Combining urban and natural highlights, a trip to Oslo is often punctuated with strolls through the city’s various organic and concrete jungles. While the idea of hiking in Norway has long enticed outdoor enthusiasts, travellers will do well to spend at least three days in Oslo before exploring the rest of the country. After all, the nation’s capital is famed for its sculpture parks, modern architecture, art galleries and eclectic neighbourhoods – you’ll have no shortage of cultural points of interest to add to your Oslo itinerary.
The city is so walkable and idyllic that many are often surprised they didn’t visit this beautiful European destination much sooner. In a single day, you can go island hopping in the Oslofjord, walk on the roof of Snøhetta’s Oslo Opera House, visit the Munch Museum and cap it all off with a picnic in Vigeland Sculpture Park.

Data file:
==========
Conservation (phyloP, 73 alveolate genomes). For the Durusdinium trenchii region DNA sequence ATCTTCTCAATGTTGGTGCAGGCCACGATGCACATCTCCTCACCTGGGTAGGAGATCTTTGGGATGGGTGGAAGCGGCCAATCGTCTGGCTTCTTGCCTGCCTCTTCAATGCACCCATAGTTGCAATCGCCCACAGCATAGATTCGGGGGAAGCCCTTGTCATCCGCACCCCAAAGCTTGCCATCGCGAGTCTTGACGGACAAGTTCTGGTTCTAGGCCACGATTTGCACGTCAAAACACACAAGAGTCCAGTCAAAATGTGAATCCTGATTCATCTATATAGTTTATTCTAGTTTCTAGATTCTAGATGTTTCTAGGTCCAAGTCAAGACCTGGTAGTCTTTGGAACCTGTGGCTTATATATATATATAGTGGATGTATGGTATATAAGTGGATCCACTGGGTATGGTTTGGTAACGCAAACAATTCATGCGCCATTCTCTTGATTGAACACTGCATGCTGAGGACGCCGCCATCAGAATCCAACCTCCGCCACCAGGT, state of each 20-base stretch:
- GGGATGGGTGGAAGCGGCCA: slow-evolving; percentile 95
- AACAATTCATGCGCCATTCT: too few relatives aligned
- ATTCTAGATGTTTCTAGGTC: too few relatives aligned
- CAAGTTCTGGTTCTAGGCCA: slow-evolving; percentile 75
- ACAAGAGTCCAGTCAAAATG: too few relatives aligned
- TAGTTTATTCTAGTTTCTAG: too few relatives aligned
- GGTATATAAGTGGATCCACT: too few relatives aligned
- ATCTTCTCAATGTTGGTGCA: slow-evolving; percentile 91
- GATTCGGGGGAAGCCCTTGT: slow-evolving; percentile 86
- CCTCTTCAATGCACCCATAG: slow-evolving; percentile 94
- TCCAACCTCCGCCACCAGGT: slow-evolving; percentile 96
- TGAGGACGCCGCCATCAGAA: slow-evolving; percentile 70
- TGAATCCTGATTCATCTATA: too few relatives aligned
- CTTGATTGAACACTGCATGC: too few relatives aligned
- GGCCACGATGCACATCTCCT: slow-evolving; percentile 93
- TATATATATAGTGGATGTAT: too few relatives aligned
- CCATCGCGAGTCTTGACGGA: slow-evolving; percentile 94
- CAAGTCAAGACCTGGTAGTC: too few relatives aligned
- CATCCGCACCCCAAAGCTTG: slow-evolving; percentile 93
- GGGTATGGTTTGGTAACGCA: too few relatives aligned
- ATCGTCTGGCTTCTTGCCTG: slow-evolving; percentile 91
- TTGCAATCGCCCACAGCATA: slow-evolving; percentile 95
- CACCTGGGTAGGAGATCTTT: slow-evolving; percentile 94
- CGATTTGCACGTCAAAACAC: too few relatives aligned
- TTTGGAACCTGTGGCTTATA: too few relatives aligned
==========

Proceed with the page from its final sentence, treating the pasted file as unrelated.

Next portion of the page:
Here & There Magazine originally intended to travel to Oslo for the architecture, but it wasn’t long before we became immersed in the city’s other offerings. As one of Europe’s fastest growing capitals, Oslo’s design scene has grown rapidly, with countless new developments like the Barcode Project attracting international attention. Even the city’s art galleries are architectural points of interest themselves (visit the Astrup Fearnley Museum of Modern Art, and you’ll see this phenomenon in full swing). Many of the city’s buildings feature the innovative modernity that one would expect of Scandinavian design, but also an added quirkiness that is completely unique to Norway.
Throughout our trip, we took note of Oslo’s arts scene, as well as the city’s intoxicating blend of futuristic infrastructure and green space. In this city guide to Oslo, we invite you to join us in stepping off the beaten path as we explore Norway’s capital by foot.